A week driving the 2014 Passat SEL Premium reveals it to be a competent, comfortable family sedan, capable of getting very good gas mileage (24 city/34 highway). That is thanks to its 1.8-liter turbocharged 4-cylinder engine. That engine is small for its class---most of the competition has 2.5 liters---VW relies on the turbo to provide extra power on an as-needed basis, allowing the Passat to benefit from a gas-sipping engine most of the time.
"Conspicuous consumption" and "hybrid" would seem to be mutually exclusive terms, but not at Lexus. You can, in fact, spend $120,000 with that carmaker for a hybrid that only gets 19 miles per gallon in the city and 23 on the highway...the outlandish LS600h L (a "base" LS460 costs nearly $50,000 less and gets 16 in the city, 24 on the highway).
But if you'd like to make a somewhat smaller statement about your personal status and a larger one about the environment, the next step down the Lexus hybrid ladder gets you a much more rational, yet still luxurious, vehicle.
A typical test drive is a lousy way to get to know a car. But it's all most people get. Ten minutes or so in the blocks around the dealership, with a salesman in the passenger seat distracting you from really absorbing what the car does well and not so well.
Even after you buy it, you'll probably spend less than an hour a day in your new car, so you don't get a real sense of what your vehicle is about until the first good road trip. Since TireKicker World Headquarters relocated to Sacramento late last year, we've been doing those on a semi-regular basis (see our day trip to Placerville via back roads in the Mazda MX-5 Miata, to Ukiah and Mendocino in the Mitsubishi Lancer and to Ukiah then down the coast in the Toyota Avalon Hybrid), and our most recent was just two weeks ago, in the Lexus GX460.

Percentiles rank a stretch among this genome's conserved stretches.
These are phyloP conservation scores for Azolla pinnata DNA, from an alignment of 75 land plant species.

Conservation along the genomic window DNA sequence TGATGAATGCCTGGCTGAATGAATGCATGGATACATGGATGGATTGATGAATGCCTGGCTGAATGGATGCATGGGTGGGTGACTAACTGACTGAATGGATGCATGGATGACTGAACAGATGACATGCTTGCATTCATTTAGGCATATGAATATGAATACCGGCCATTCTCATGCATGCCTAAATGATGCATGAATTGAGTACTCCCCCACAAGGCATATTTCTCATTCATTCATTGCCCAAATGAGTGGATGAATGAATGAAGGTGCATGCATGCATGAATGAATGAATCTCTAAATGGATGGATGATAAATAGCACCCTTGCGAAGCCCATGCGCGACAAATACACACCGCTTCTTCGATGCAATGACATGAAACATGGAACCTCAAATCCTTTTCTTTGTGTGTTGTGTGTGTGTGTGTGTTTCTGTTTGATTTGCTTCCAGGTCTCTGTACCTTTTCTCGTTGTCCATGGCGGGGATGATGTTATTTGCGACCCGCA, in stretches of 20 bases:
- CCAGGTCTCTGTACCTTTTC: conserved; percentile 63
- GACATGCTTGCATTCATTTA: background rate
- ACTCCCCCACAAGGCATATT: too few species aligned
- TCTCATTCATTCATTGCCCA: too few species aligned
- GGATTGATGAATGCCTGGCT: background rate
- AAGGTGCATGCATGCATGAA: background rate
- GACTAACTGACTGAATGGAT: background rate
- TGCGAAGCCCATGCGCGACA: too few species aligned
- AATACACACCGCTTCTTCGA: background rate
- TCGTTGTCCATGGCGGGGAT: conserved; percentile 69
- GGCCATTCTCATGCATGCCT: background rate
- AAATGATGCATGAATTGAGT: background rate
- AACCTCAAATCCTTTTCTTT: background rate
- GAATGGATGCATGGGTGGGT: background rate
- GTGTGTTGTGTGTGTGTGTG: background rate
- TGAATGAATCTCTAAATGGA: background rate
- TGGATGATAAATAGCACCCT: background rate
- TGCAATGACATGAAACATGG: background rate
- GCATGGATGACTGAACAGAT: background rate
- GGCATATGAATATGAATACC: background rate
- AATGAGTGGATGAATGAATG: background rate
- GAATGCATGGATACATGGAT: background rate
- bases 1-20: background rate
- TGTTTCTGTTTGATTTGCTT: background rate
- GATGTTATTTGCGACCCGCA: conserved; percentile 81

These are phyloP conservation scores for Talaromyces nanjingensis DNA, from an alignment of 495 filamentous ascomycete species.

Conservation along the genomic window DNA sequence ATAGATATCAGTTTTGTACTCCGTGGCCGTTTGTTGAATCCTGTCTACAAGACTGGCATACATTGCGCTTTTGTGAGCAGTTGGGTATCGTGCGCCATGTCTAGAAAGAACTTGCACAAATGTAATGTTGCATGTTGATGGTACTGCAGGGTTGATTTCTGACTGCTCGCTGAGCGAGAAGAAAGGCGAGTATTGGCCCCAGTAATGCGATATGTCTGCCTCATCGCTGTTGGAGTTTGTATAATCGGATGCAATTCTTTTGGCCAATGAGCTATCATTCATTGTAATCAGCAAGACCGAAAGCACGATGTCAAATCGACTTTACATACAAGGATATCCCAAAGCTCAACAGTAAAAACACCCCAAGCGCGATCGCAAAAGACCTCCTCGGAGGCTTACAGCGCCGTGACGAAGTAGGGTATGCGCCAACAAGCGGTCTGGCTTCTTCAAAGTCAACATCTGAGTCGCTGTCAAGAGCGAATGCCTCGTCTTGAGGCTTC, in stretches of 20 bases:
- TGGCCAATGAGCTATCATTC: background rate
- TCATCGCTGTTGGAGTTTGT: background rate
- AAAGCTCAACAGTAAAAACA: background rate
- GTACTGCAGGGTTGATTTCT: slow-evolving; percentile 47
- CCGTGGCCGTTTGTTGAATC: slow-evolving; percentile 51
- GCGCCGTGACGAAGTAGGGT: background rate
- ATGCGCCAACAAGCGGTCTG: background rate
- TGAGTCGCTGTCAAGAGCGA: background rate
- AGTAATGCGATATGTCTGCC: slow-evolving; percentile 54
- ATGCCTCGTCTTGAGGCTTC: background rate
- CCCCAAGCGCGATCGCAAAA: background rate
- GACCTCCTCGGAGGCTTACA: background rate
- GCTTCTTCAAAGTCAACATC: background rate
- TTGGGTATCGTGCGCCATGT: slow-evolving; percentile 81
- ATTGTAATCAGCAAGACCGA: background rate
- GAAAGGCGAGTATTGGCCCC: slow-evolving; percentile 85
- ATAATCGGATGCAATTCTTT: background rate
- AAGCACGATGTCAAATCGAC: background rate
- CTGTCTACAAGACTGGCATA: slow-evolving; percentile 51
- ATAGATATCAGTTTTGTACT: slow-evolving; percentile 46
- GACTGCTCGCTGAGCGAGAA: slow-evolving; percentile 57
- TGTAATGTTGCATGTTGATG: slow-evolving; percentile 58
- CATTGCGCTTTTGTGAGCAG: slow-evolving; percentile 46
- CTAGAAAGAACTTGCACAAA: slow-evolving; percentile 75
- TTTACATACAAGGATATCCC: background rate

418 horsepower. 371 pounds per foot of torque. 8-speed automatic transmission with paddle shifters. Zero to 60 in 4.2 seconds.
It's a Lexus sedan.
I'll give that a minute to sink in. You'll be excused for being surprised, because Lexus still has this image out there of being pure luxury vehicles...Toyotas swaddled in leather and wood, all noise, vibration and harshness hunted down and eliminated until the driving experience is one of riding on a perfectly silent wave of whipped cream.
And it's not true. Not for the most part, anyway and not in recent years. Regular TireKicker readers have seen our reviews of F-Sport models from Lexus (GS 350, RX 350, IS 350, LS 460), which usually involve suspension upgrades and in one rather unfortunate case reviewed by the Phoenix bureau recently (CT 200) simply is a trim package.
But if you want the whole F-Sport experience, apart from the $300,000-plus LFA supercar, you need to get behind the wheel of the IS-F sedan.